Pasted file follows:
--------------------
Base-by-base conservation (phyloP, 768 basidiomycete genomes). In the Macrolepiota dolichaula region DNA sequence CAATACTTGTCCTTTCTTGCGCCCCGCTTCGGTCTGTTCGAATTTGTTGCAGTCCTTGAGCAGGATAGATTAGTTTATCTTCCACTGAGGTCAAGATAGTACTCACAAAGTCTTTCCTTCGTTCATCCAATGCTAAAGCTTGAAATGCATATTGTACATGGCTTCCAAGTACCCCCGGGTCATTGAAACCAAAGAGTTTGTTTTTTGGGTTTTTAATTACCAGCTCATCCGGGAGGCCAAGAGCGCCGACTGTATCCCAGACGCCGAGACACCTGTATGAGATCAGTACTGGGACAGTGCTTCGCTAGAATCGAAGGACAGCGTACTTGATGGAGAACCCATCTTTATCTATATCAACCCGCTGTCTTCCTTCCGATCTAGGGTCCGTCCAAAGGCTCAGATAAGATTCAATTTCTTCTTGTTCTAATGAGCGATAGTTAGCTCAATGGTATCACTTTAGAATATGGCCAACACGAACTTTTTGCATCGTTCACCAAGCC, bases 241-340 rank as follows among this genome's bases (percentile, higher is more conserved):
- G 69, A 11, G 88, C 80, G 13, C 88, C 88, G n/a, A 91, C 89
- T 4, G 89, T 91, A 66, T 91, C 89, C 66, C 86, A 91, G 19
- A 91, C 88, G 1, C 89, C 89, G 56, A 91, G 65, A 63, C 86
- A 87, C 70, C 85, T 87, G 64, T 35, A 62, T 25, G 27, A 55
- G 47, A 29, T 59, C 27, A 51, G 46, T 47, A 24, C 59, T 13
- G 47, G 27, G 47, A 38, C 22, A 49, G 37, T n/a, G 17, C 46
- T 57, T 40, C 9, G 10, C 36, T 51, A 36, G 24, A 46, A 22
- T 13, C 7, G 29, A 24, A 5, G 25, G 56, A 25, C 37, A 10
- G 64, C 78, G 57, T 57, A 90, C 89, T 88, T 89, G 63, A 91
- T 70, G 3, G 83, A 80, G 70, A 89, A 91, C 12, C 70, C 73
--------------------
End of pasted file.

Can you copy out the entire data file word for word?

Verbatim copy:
Base-by-base conservation (phyloP, 768 basidiomycete genomes). In the Macrolepiota dolichaula region DNA sequence CAATACTTGTCCTTTCTTGCGCCCCGCTTCGGTCTGTTCGAATTTGTTGCAGTCCTTGAGCAGGATAGATTAGTTTATCTTCCACTGAGGTCAAGATAGTACTCACAAAGTCTTTCCTTCGTTCATCCAATGCTAAAGCTTGAAATGCATATTGTACATGGCTTCCAAGTACCCCCGGGTCATTGAAACCAAAGAGTTTGTTTTTTGGGTTTTTAATTACCAGCTCATCCGGGAGGCCAAGAGCGCCGACTGTATCCCAGACGCCGAGACACCTGTATGAGATCAGTACTGGGACAGTGCTTCGCTAGAATCGAAGGACAGCGTACTTGATGGAGAACCCATCTTTATCTATATCAACCCGCTGTCTTCCTTCCGATCTAGGGTCCGTCCAAAGGCTCAGATAAGATTCAATTTCTTCTTGTTCTAATGAGCGATAGTTAGCTCAATGGTATCACTTTAGAATATGGCCAACACGAACTTTTTGCATCGTTCACCAAGCC, bases 241-340 rank as follows among this genome's bases (percentile, higher is more conserved):
- G 69, A 11, G 88, C 80, G 13, C 88, C 88, G n/a, A 91, C 89
- T 4, G 89, T 91, A 66, T 91, C 89, C 66, C 86, A 91, G 19
- A 91, C 88, G 1, C 89, C 89, G 56, A 91, G 65, A 63, C 86
- A 87, C 70, C 85, T 87, G 64, T 35, A 62, T 25, G 27, A 55
- G 47, A 29, T 59, C 27, A 51, G 46, T 47, A 24, C 59, T 13
- G 47, G 27, G 47, A 38, C 22, A 49, G 37, T n/a, G 17, C 46
- T 57, T 40, C 9, G 10, C 36, T 51, A 36, G 24, A 46, A 22
- T 13, C 7, G 29, A 24, A 5, G 25, G 56, A 25, C 37, A 10
- G 64, C 78, G 57, T 57, A 90, C 89, T 88, T 89, G 63, A 91
- T 70, G 3, G 83, A 80, G 70, A 89, A 91, C 12, C 70, C 73